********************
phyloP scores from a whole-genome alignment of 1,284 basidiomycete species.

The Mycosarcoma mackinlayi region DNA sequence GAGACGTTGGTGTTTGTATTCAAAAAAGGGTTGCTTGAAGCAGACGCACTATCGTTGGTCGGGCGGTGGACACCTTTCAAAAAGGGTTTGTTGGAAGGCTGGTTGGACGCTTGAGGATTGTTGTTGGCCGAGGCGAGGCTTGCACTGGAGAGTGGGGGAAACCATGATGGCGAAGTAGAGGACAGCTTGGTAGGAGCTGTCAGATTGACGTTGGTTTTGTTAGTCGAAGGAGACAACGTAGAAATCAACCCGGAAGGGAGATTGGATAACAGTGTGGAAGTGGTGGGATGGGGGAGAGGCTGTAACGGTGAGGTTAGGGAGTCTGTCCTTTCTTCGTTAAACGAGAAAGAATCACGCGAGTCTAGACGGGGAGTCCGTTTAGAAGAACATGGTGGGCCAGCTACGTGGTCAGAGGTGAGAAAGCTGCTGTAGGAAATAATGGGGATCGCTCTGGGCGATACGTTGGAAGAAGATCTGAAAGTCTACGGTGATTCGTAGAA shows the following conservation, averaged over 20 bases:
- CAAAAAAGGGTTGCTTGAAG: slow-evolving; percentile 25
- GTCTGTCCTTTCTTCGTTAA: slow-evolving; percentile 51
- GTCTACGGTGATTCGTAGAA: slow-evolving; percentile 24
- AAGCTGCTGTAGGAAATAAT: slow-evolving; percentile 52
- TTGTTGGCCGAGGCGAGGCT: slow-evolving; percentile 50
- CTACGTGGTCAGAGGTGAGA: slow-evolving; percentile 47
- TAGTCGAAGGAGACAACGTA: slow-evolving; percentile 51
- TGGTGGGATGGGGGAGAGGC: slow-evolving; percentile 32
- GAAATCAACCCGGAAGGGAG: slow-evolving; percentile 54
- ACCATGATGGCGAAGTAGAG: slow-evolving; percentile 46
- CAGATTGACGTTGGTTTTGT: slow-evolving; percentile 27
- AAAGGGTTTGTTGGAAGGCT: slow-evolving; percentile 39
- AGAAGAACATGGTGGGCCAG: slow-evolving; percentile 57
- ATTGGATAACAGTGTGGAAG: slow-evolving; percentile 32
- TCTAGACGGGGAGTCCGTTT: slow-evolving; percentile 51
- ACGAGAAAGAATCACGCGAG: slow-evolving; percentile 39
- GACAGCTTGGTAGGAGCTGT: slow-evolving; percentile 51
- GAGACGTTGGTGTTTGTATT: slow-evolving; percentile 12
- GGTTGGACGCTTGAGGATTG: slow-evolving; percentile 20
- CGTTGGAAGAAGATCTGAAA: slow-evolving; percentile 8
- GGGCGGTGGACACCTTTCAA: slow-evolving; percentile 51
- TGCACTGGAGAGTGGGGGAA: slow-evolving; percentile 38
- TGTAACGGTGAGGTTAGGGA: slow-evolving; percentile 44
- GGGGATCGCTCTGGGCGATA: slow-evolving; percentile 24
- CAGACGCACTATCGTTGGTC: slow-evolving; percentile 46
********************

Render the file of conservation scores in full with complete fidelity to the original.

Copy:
phyloP scores from a whole-genome alignment of 1,284 basidiomycete species.

The Mycosarcoma mackinlayi region DNA sequence GAGACGTTGGTGTTTGTATTCAAAAAAGGGTTGCTTGAAGCAGACGCACTATCGTTGGTCGGGCGGTGGACACCTTTCAAAAAGGGTTTGTTGGAAGGCTGGTTGGACGCTTGAGGATTGTTGTTGGCCGAGGCGAGGCTTGCACTGGAGAGTGGGGGAAACCATGATGGCGAAGTAGAGGACAGCTTGGTAGGAGCTGTCAGATTGACGTTGGTTTTGTTAGTCGAAGGAGACAACGTAGAAATCAACCCGGAAGGGAGATTGGATAACAGTGTGGAAGTGGTGGGATGGGGGAGAGGCTGTAACGGTGAGGTTAGGGAGTCTGTCCTTTCTTCGTTAAACGAGAAAGAATCACGCGAGTCTAGACGGGGAGTCCGTTTAGAAGAACATGGTGGGCCAGCTACGTGGTCAGAGGTGAGAAAGCTGCTGTAGGAAATAATGGGGATCGCTCTGGGCGATACGTTGGAAGAAGATCTGAAAGTCTACGGTGATTCGTAGAA shows the following conservation, averaged over 20 bases:
- CAAAAAAGGGTTGCTTGAAG: slow-evolving; percentile 25
- GTCTGTCCTTTCTTCGTTAA: slow-evolving; percentile 51
- GTCTACGGTGATTCGTAGAA: slow-evolving; percentile 24
- AAGCTGCTGTAGGAAATAAT: slow-evolving; percentile 52
- TTGTTGGCCGAGGCGAGGCT: slow-evolving; percentile 50
- CTACGTGGTCAGAGGTGAGA: slow-evolving; percentile 47
- TAGTCGAAGGAGACAACGTA: slow-evolving; percentile 51
- TGGTGGGATGGGGGAGAGGC: slow-evolving; percentile 32
- GAAATCAACCCGGAAGGGAG: slow-evolving; percentile 54
- ACCATGATGGCGAAGTAGAG: slow-evolving; percentile 46
- CAGATTGACGTTGGTTTTGT: slow-evolving; percentile 27
- AAAGGGTTTGTTGGAAGGCT: slow-evolving; percentile 39
- AGAAGAACATGGTGGGCCAG: slow-evolving; percentile 57
- ATTGGATAACAGTGTGGAAG: slow-evolving; percentile 32
- TCTAGACGGGGAGTCCGTTT: slow-evolving; percentile 51
- ACGAGAAAGAATCACGCGAG: slow-evolving; percentile 39
- GACAGCTTGGTAGGAGCTGT: slow-evolving; percentile 51
- GAGACGTTGGTGTTTGTATT: slow-evolving; percentile 12
- GGTTGGACGCTTGAGGATTG: slow-evolving; percentile 20
- CGTTGGAAGAAGATCTGAAA: slow-evolving; percentile 8
- GGGCGGTGGACACCTTTCAA: slow-evolving; percentile 51
- TGCACTGGAGAGTGGGGGAA: slow-evolving; percentile 38
- TGTAACGGTGAGGTTAGGGA: slow-evolving; percentile 44
- GGGGATCGCTCTGGGCGATA: slow-evolving; percentile 24
- CAGACGCACTATCGTTGGTC: slow-evolving; percentile 46